Why Frances Ha was actually bloody terrifying and sums up the worst bits of your 20s

Frances-Ha-film-still-3

As one of my freelance gigs, I share the film beat for The Lady with Barry Norman, writing a review every fortnight. I don’t usually post work on here, but bloody hell – Frances Ha felt so utterly tangled up in my own life that it feels part of this blog. MAN.

Lo! The review.

Frances Ha – four stars, The Lady

Seeing this, and the Menier Chocolate Factory’s superb revival of The Color Purple in the same week, did terrible things to my tear ducts. I had to have a stiff whisky after watching Frances Ha.

Despite the poster giving off the deceptive air of a screwball comedy, Frances Ha captures the horror of financial uncertainty and loneliness in your 20s so perfectly that it’s like having a bandage ripped off, and memories you’d long-buried come back to life. What takes this a step beyond the hit HBO drama Girls, which tackles the same issues among early 20-somethings, is that Frances is 27, old enough to feel she should have got somewhere, and that every smart young New Yorker we meet feels like a person, rather than a caricature.

Frances (Greta Gerwig from last year’s Damsels In Distress) is an apprentice at a modern dance company. Outside dance, her life is bound up with that of her best friend Sophie, who works in publishing. An opening montage shows their gorgeous life, all secrets and love, and living ‘like married lesbians who don’t have sex’. It’s enviable from the outside, and you can half-see why Frances turns down her boyfriend’s suggestion that she move in. But when Sophie announces that she’s planning to move to a pricier neighbourhood with another friend, Frances is cast in the role of the outsider looking in. Her glass is permanently half-full, like a modern Pollyanna with more clumsiness, but slowly that glass springs a leak as life moves on and her dreams fall apart.

Noah Baumbach’s previous films have included absolute monsters. From Nicole Kidman in Margot And The Wedding, to Ben Stiller in Greenberg (also starring Gerwig, in a minor role), unlikeability looms large. Not here. Frances is wobbly but not clueless and feels delightfully real: like an Annie Hall who is about much more than lost love. Baumbach and Gerwig have made their modern heroine a pin-up for when life becomes harder than just finding your next kiss.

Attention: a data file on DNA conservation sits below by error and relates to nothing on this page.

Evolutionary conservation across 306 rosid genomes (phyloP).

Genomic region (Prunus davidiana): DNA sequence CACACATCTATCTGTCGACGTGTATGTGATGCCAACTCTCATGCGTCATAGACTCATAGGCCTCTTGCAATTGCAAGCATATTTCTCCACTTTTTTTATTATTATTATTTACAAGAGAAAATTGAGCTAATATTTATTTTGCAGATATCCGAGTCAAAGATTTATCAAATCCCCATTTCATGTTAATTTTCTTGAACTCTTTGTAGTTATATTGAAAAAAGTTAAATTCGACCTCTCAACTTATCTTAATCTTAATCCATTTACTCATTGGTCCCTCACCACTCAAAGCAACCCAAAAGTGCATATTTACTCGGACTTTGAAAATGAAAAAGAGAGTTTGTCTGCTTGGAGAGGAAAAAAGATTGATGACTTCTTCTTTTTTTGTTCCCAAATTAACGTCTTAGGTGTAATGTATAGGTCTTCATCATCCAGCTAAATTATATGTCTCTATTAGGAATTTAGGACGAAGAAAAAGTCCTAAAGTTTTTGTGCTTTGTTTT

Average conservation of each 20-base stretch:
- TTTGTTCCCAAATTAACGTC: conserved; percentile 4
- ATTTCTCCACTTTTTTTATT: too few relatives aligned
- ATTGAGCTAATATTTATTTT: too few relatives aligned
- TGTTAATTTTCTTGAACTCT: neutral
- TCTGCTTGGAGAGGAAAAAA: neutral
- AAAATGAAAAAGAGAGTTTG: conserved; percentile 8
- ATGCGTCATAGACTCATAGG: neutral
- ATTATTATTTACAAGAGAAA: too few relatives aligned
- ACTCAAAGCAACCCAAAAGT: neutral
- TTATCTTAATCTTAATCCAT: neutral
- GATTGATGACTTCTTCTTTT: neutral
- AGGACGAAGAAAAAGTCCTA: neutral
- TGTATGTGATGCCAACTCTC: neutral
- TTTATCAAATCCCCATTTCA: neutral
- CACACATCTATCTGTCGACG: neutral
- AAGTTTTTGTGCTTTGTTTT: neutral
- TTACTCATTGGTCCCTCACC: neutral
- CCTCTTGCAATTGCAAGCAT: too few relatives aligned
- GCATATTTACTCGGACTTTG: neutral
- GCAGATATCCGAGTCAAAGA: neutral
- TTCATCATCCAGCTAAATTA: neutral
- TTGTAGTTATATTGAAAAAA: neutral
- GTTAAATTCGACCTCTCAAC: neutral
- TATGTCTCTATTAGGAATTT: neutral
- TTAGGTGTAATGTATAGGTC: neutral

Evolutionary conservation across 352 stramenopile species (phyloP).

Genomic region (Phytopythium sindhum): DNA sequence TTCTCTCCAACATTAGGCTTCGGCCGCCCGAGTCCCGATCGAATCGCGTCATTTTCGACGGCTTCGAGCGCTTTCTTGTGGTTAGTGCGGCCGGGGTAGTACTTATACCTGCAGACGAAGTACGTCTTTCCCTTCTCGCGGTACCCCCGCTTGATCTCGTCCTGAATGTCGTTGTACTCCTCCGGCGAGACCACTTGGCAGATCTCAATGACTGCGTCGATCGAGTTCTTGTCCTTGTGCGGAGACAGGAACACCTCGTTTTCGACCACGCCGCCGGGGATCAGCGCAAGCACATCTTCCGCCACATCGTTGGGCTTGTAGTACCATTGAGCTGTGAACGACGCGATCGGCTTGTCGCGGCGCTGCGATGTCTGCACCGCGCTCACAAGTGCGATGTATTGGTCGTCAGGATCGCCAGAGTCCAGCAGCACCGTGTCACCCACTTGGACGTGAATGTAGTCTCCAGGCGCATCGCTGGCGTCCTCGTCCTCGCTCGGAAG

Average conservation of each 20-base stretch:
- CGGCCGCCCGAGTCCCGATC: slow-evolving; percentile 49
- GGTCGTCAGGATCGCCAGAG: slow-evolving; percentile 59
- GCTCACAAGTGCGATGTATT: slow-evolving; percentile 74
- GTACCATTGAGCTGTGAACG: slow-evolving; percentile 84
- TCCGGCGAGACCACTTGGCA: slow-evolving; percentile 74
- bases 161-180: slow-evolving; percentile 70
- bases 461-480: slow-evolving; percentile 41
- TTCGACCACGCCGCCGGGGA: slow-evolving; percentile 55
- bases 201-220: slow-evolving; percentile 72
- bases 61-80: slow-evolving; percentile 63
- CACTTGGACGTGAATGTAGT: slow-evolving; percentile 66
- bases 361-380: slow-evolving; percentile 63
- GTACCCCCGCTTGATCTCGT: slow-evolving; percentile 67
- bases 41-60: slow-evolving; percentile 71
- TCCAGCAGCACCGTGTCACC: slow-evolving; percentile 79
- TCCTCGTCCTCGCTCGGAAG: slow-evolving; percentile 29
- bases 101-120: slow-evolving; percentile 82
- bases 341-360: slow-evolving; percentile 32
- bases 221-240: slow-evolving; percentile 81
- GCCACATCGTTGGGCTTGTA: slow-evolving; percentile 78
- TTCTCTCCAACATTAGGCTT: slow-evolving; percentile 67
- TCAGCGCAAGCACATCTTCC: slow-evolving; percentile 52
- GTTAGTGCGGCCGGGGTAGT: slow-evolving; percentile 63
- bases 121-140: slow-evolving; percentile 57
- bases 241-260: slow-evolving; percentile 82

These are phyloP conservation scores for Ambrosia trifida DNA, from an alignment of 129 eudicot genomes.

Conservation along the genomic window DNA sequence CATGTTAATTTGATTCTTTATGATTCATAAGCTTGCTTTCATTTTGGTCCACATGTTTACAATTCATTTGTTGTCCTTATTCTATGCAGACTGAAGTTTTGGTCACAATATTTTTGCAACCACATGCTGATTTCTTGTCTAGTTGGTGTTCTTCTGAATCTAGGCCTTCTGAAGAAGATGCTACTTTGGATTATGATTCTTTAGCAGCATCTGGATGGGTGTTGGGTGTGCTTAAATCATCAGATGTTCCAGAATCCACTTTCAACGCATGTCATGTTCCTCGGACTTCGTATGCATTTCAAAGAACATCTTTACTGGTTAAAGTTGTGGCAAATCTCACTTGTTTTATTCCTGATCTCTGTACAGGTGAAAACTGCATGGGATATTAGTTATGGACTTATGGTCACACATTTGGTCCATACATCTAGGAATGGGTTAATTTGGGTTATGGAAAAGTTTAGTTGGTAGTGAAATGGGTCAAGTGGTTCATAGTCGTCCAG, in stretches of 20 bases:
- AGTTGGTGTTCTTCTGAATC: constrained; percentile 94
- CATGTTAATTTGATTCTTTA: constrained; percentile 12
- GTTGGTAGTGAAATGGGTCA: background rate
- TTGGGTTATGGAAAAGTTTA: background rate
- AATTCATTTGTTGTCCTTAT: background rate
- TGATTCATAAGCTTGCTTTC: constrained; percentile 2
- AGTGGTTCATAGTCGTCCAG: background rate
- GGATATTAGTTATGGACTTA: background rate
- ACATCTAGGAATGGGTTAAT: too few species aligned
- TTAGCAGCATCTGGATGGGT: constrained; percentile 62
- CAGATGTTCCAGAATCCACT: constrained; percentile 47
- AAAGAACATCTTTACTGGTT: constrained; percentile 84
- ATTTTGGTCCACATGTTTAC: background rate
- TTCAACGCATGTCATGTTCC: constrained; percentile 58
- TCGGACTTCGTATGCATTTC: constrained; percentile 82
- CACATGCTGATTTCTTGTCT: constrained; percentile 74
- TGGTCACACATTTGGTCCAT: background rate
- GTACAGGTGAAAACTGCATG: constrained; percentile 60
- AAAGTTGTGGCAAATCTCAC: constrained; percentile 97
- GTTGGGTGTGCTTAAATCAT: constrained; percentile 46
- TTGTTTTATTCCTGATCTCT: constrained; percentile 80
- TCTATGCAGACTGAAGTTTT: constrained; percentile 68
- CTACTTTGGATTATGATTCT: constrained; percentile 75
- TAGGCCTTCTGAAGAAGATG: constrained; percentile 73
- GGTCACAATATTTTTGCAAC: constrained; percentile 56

This is a film about love without a central love affair, about sex without a single groan. This intangibility perfectly underpins Frances’s anguish at everything being just out of reach. A flatmate teases her about being ‘undateable’. Really, she’s hamstrung by her own life.

Baumbach and Gerwig handle the gentle puppeteering of Frances’s life by those cruel external forces exquisitely: her ambition to be a dancer is just out of reach. Her best friend floats away in a fog of banker fiancé and foreign travel. Frances moves from home to home pursued by a lack of money. ‘But you’re not poor!’ insists the teasing flatmate from earlier, with his Eames chair and wealthy parents.

If this were a different film, Frances might have thrown herself and her permanently attached backpack off a bridge. Instead, she has that rare thing in films about 20-somethings on a ‘journey’: gumption. By the end of the film, the undateable idea is revisited and Frances is so gorgeously grown into herself that the joke melts against her. But oh – the horrible agony of having lived through it at all. And the gratitude that comes from emerging on the other side.

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